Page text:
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Friday, 14 September 2007

'Grease' - review (English translation)

Y Cymro – 14/9/07

Isn’t it funny how times change? For years, the little square box in the corner of the living room was blamed for keeping people away from the theatre. These days, the (not so small box) is responsible for casting the most popular shows in the West End! Let’s start with ‘The Sound of Music’, and our own Connie Fisher who fully deserved to win the role of ‘Maria’, throwing Julie Andrew’s shadow to the winds for ever; then Lee Mead took on ‘Joseph and his Amazing Technicolor Dream Coat’ and continues to astound the audiences with his velvet voice and revealing loin cloth (that I’m sure shrinks as the show goes on!). And now, the latest duo to step from the screen to the stage - Danny Bayne and Susan McFadden, winners of the show to find the two leads for the everlasting-bopping musical ‘Grease’.

Having not followed the Saturday night series on ITV, or its schedule clashing ‘Joseph’ seeking counterpart on the BBC, I couldn’t help feeling that whoever was going to win, had a massive task ahead of them, portraying these two iconic figures that were immortalized in the 1978 film version by John Travolta and Olivia Newton-John. But the original stage musical was created much earlier. In 1971, the American writers Jim Jacobs and Warren Casey composed a ‘play with incidental music’ and staged it at a theatre in Chicago. When the producers Ken Waissman and Maxine Fox saw the production, they suggested that a musical would better suit the material. After re-working the script, ‘Grease’ opened in Manhattan on the 14th of February 1972 to great acclaim, and quickly transferred to Broadway. Barry Bostwick and Carole Demas were the original duet to portray the famous lovers ‘Danny Zuko’ and ‘Sandy Dumbrowski’, who attend Rydell High School in 1959 Chicago. The show follows their friendship, and deals with social issues such as gang warfare and teenage pregnancy, but also themes such as love, friendship and teenage conflicts.

As the show continued on Broadway, It wasn’t long before familiar names such as Patrick Swayze, John Travolta and Richard Gere donned the famous leather jacket. The show opened in London in June 1973, with the (unknown actor) Richard Gere staring alongside Elaine Page in the title roles.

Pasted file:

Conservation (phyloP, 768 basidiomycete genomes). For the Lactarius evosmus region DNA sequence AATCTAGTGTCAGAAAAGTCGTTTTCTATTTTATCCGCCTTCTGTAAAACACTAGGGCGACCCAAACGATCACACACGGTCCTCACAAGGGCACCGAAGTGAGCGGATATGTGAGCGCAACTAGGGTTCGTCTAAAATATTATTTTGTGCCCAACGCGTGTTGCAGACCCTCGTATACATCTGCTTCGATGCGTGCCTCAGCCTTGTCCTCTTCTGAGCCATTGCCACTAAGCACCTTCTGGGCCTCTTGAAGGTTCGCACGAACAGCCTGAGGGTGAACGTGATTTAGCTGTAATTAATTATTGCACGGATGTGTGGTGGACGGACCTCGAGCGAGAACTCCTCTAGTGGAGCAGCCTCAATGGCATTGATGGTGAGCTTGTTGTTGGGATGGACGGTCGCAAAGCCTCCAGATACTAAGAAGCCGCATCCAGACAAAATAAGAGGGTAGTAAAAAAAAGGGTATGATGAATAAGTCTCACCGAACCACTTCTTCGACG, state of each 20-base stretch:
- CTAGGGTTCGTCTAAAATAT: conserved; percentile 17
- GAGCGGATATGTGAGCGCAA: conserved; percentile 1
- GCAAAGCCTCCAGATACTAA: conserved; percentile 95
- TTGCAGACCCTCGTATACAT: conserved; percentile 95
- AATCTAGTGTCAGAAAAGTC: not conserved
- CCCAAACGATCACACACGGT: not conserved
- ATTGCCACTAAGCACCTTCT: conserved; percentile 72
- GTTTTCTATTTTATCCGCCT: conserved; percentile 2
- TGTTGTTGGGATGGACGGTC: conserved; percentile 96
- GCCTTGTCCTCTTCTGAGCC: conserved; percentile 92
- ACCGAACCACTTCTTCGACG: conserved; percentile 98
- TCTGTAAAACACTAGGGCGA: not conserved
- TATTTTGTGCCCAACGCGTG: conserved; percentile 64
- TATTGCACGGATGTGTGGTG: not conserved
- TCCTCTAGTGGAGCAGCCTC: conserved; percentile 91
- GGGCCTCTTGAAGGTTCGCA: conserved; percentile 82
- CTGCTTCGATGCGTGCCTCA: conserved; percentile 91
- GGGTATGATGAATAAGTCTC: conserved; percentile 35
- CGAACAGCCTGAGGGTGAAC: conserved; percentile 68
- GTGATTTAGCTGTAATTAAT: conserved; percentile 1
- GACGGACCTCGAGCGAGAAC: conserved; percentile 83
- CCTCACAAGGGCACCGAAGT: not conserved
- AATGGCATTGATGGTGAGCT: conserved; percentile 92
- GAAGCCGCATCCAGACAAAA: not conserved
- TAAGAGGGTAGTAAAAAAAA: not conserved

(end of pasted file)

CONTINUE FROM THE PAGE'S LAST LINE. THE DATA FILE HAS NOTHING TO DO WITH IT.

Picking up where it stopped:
So how about this newly found duet? Did they possess the vocal and acting skills to carry off these two main roles? Did they possess that magical charm and stage presence to entice yet another generation to empathise and fall in love with the two lovers? To be honest, and unfortunately, disappointingly not.

Danny and Susan have fantastic vocal abilities, as they clearly showed belting out their individual renditions of ‘Hopelessly Devoted to you’ and ‘Sandy’, but the main problem lies in the fact that these two young people are ‘performers’ or ‘dancers’ and not actors. ‘Danny’ needs to outshine all the guys in the gang; he needs to be good-looking but dangerously tough and manly; he must have the ability, with one look, to steal or break any female heart. Unfortunately, nineteen year old Danny Bayne does not. In the second act, he comes to the stage dressed in white shorts and T-shirt, with the intention of looking cool and sexy, but I’ve seen more sex appeal in a bucket and mop!

When the whole cast were on stage, the two main characters became lost in their midst; there was nothing about their personalities that made them stand out. It was only at the end of the show, during the finale, and following Sandy’s transformation, that I began to feel that both of them had finally found their characters, and began to shine.

What saves the production is the memorable music. The set is very simple, and after seeing shows such as the seven million pounds ‘Wicked’ or the twelve million pound ‘Lord of the Rings’, something smaller like this does look cheap and empty. After a slow start, introducing us to the band and some of the more popular melodies, it does take rather a long time for the ‘pedal to hit the metal’ and for the famous ‘Greased Lightning’ to reach the fast lane. Everything about the show was too nice-nice, perfect and clean, and I yearned for the austerity and coolness of the film version. Although she improved in the second act, ‘Rizo’ (Jayde Westaby) in her floral dresses, was again too timid to be the toughest of the girls. At one point, in the song ‘Mooning’, ‘Roger’ (Richard Hardwick) and ‘Jan’ (Laurie Scarth) completely upstaged the two main characters, simply because they obviously have more stage experience which shone through.

In my despair, I did find some scenes such as ‘Beauty School Drop Out’ and the ‘Finale’ which worked well, but the rest of the show could not sustain this standard.

‘Grease’ can be seen at the Piccadilly Theatre. For more information, visit

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